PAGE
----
You’ve heard of magic mushrooms, but could fungi point the way to future fortunes?
Australian scientists have discovered gold-coated fungi near Boddington in Western Australia and are trying to establish its potential as a signpost to large gold deposits.
The thread-like fungi attach gold to their strands by dissolving and precipitating particles from their surroundings.
Researchers are undertaking further analysis and modelling to understand why the fungi is interacting with gold, and whether it may be an indication of a larger deposit below the surface.
The exploration industry is already using sampling techniques involving gum leaves and termite mounds, which can store tiny traces of gold and can be linked to bigger deposits below the surface.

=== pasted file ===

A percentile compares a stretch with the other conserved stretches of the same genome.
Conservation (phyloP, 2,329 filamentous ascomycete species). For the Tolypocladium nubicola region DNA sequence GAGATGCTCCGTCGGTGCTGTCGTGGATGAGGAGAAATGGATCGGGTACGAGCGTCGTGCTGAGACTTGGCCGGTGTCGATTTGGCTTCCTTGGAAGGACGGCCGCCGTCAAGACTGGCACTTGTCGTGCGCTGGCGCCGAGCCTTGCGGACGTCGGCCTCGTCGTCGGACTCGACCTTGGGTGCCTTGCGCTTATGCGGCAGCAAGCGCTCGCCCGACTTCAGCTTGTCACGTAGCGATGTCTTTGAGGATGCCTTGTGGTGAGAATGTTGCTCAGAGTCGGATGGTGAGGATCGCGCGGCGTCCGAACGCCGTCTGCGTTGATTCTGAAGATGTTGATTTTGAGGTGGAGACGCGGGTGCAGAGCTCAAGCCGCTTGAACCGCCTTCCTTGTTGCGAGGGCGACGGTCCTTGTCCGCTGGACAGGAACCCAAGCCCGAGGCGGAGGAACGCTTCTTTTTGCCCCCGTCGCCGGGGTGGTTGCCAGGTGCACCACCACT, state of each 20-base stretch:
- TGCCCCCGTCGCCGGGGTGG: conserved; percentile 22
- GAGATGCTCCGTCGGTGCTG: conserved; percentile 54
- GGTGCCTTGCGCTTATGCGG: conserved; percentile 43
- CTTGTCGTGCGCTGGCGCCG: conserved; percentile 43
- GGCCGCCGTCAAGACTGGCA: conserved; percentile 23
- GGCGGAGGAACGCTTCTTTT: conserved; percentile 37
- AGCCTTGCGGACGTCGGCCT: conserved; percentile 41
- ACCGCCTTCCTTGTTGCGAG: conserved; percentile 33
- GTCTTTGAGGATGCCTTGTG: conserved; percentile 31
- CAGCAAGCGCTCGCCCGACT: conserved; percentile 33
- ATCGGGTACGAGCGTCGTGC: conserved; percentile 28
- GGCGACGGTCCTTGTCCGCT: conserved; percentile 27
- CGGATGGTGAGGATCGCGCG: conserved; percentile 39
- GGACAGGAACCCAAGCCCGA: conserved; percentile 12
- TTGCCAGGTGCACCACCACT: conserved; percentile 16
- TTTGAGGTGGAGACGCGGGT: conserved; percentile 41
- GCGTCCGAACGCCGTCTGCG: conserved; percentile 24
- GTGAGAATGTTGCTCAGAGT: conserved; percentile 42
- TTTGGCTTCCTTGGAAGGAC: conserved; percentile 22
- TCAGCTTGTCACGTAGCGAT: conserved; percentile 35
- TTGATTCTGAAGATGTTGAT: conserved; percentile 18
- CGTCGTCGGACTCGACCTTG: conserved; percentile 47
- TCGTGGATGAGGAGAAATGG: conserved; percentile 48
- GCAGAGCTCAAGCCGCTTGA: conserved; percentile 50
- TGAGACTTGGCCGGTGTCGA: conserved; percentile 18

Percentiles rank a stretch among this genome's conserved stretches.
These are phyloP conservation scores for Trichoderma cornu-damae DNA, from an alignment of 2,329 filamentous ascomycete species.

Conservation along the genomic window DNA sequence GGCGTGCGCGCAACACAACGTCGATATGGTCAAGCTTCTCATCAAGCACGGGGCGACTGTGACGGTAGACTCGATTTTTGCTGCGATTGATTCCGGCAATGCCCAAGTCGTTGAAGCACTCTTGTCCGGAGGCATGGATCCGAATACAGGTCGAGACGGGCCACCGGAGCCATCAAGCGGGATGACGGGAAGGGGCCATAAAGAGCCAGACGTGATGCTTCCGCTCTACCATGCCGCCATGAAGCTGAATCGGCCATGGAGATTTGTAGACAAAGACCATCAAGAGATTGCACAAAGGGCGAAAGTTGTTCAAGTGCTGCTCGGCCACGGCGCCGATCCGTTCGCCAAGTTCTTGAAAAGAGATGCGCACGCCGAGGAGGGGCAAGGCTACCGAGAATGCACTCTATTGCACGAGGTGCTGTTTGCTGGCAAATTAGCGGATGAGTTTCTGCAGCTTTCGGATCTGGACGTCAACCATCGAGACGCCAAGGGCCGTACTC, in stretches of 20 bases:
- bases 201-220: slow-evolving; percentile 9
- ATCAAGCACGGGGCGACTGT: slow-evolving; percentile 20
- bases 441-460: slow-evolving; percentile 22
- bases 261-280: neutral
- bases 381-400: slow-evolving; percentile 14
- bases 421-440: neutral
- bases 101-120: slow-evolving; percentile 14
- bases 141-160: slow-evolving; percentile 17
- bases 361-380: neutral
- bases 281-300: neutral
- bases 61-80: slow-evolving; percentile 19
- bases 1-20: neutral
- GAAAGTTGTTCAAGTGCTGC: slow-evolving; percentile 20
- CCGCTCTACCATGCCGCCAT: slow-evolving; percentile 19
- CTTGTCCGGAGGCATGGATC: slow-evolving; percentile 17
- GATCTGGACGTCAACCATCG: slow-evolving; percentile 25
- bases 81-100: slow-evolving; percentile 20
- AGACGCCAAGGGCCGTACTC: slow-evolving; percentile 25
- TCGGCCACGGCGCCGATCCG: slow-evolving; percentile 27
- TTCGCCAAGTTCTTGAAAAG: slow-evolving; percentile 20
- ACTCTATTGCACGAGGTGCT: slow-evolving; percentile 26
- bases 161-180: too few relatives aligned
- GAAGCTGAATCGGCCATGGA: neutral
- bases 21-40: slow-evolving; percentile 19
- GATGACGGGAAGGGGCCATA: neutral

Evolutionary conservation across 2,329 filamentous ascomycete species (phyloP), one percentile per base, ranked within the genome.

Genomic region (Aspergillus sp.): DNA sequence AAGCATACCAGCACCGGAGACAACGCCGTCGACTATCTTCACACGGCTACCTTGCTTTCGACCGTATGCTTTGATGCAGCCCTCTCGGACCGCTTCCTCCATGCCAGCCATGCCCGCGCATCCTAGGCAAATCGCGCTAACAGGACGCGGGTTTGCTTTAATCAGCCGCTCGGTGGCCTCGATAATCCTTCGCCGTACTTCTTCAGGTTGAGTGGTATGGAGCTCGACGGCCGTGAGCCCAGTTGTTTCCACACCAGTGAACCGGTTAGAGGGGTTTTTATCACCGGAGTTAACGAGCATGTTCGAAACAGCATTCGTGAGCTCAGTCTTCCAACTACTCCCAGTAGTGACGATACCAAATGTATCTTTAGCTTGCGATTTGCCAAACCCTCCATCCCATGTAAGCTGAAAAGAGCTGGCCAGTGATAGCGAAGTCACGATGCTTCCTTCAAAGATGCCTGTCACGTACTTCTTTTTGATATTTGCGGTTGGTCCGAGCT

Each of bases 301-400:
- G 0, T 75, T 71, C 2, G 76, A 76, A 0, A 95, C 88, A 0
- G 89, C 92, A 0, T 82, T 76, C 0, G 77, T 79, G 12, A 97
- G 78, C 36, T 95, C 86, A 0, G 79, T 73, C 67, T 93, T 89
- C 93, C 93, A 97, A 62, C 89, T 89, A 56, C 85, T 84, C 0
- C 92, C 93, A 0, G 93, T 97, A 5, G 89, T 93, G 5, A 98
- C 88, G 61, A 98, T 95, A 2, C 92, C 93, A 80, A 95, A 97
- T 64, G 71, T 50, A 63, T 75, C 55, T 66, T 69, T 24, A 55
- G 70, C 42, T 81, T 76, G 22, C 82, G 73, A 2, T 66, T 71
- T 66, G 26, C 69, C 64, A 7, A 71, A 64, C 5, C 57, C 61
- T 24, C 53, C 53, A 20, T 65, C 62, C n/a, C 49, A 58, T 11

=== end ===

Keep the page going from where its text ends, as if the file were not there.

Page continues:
“We want to understand if the fungi we studied, known as fusarium oxsporum – and their functional genes – can be used in combination with these exploration tools to help industry to target prospective areas in a way that’s less impactful and more cost-effective than drilling,” CSIRO chief research scientist Dr Ravi Anand said.
The researchers also highlight the potential to use fungi as a bioremediation tool to recover gold from waste.
Fusarium oxsporum is commonly found in soils around the world and produces a pink mycelium or “flower”.
But it’s not something prospectors should go foraging for, as the particles of gold can only be seen under a microscope, the CSIRO said.
The discovery was made possible thanks to collaboration between CSIRO, the University of Western Australia, Murdoch University and Curtin University.
The research involved a multi-disciplinary approach harnessing geology, molecular biology, informatics analysis and astrobiology.